By Daniel Strawhun, A&E Editor


Kelli Allen, adjunct professor in the Pierre Laclede Honors College, held a reading from her forthcoming collection of poetry, “Imagine Not Drowning,” on February 23 at Left Bank Books. “Imagine Not Drowning” is Allen’s second collection of poetry, following the publication of “Otherwise, Soft White Ash” in 2012. “Imagine Not Drowning” is available for preorder from C&R press and will be released April 1.

In the new collection, Allen builds upon the familiar themes of sex, mythology, and the role of the unconscious in the creation of art. Her poems seem to fly effortlessly between material and metaphysical realms, often existing in both at once. After the reading, The Current was able to ask Allen a few questions about “Imagine Not Drowning” and her writing process in general:

The Current (TC): When did you start writing poetry?

Allen: From the beginning.

TC: You reference a lot of poets in your work, among them Rumi, Rilke, and Wallace Stevens. Are there any other writers who you feel have had a formative effect on your writing?

Allen: I have studied at the proverbial knee of Robert Bly, William Stafford, Lorca, and Galway Kinnell. These four poets have offered me the most in terms of deep image and attention to the natural world. That said, authentic experience happens from the body, first. I am concerned with physical and imagistic expression, both, when making poems. I do not attempt to escape my past and I do not try to retell the old stories and myths that shaped what I have become. Instead, use the old masters as voices set around some fire far older than I’ll ever be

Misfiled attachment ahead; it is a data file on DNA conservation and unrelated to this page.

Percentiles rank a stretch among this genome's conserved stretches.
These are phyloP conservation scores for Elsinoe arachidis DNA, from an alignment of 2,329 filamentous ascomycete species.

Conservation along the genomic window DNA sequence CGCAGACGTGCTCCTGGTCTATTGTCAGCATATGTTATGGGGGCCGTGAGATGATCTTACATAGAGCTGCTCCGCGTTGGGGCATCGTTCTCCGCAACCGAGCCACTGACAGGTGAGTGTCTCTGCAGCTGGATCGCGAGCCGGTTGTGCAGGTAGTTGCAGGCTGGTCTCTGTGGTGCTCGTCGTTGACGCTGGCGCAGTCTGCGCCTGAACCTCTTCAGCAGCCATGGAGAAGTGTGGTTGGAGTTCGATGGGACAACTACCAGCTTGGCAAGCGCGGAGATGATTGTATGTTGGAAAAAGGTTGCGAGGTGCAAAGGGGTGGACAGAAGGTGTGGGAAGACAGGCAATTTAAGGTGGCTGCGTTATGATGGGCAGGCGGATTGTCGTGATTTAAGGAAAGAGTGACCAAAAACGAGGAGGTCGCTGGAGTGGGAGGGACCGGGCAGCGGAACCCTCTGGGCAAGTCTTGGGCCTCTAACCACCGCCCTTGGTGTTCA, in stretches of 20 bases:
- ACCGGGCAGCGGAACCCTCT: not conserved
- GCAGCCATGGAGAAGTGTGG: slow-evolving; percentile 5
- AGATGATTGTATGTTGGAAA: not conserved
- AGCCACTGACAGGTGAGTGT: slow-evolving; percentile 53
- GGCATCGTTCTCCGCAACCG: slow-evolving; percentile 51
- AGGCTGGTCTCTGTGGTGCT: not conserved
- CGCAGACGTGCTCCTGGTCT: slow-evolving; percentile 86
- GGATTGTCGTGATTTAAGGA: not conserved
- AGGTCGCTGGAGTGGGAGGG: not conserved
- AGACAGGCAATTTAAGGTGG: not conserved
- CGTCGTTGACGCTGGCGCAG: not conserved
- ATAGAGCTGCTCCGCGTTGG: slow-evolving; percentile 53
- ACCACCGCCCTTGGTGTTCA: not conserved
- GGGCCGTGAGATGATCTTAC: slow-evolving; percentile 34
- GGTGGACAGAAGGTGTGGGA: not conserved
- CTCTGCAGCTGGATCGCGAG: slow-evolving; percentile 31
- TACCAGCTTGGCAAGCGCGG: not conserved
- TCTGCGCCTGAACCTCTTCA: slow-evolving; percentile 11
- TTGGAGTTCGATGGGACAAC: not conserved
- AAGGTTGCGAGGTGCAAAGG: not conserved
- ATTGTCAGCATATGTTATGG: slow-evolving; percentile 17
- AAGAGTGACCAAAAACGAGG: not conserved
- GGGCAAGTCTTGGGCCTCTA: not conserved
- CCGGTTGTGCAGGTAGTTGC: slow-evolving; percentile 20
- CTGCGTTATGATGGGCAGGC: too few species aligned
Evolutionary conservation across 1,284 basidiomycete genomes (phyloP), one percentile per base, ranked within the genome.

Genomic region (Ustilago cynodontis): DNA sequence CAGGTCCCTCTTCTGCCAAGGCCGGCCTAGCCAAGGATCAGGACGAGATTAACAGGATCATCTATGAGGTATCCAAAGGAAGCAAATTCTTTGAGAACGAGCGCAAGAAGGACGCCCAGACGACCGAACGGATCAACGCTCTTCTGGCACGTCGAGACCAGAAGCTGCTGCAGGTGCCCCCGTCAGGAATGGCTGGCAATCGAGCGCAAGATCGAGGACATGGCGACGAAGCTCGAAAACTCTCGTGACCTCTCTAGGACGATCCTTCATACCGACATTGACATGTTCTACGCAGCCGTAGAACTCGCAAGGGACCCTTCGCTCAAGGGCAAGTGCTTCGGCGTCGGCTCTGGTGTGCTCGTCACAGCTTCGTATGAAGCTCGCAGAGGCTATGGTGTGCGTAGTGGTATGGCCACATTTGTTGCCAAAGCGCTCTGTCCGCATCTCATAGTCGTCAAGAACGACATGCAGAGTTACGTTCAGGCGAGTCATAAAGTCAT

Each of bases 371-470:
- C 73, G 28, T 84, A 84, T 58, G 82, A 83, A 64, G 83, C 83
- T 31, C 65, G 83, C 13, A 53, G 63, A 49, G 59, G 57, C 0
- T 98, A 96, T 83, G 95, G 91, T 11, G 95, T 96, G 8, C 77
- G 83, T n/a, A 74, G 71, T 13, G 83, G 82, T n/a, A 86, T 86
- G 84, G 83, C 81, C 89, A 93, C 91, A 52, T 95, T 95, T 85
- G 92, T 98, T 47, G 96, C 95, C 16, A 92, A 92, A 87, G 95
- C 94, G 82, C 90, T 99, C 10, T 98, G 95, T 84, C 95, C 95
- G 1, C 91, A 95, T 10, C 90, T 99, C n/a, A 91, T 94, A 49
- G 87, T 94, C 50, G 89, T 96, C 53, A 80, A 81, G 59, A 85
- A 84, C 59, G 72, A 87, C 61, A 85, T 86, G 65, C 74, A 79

TC: In “Otherwise, Soft White Ash” you write, “Speaking means falling into the pretty black bath, learning to accept the drowning.” Is “Imagine Not Drowning” in some sense a continuation of your earlier work? What did you want to accomplish in this new collection?

Allen: Each poem is a continuation of something learned. It is essential to not fall back asleep when dragging one’s own shadow bag behind. We are all close to drowning, nearly all of the time, and the beauty is in how we continually propel our bodies close to something we can breathe. The poems in both collections hope to remain aware of the presence above and below the well water.

TC: You are a successful poet in the 21st century, an exceedingly rare phenomenon. Do you think the role of a poet has changed in a culture that has largely quit reading poetry? What does it mean to be a poet today?

Allen: The role of the poet remains the same now as it has for our human history—to serve as philosopher, trickster, historian. Poets create and preserve artifacts. Their responsibility is to the Duende, to the rare flame that burns the shoulder and inner ear, but also to the tender belly parts that remind us how we are connected, endlessly, one to the other.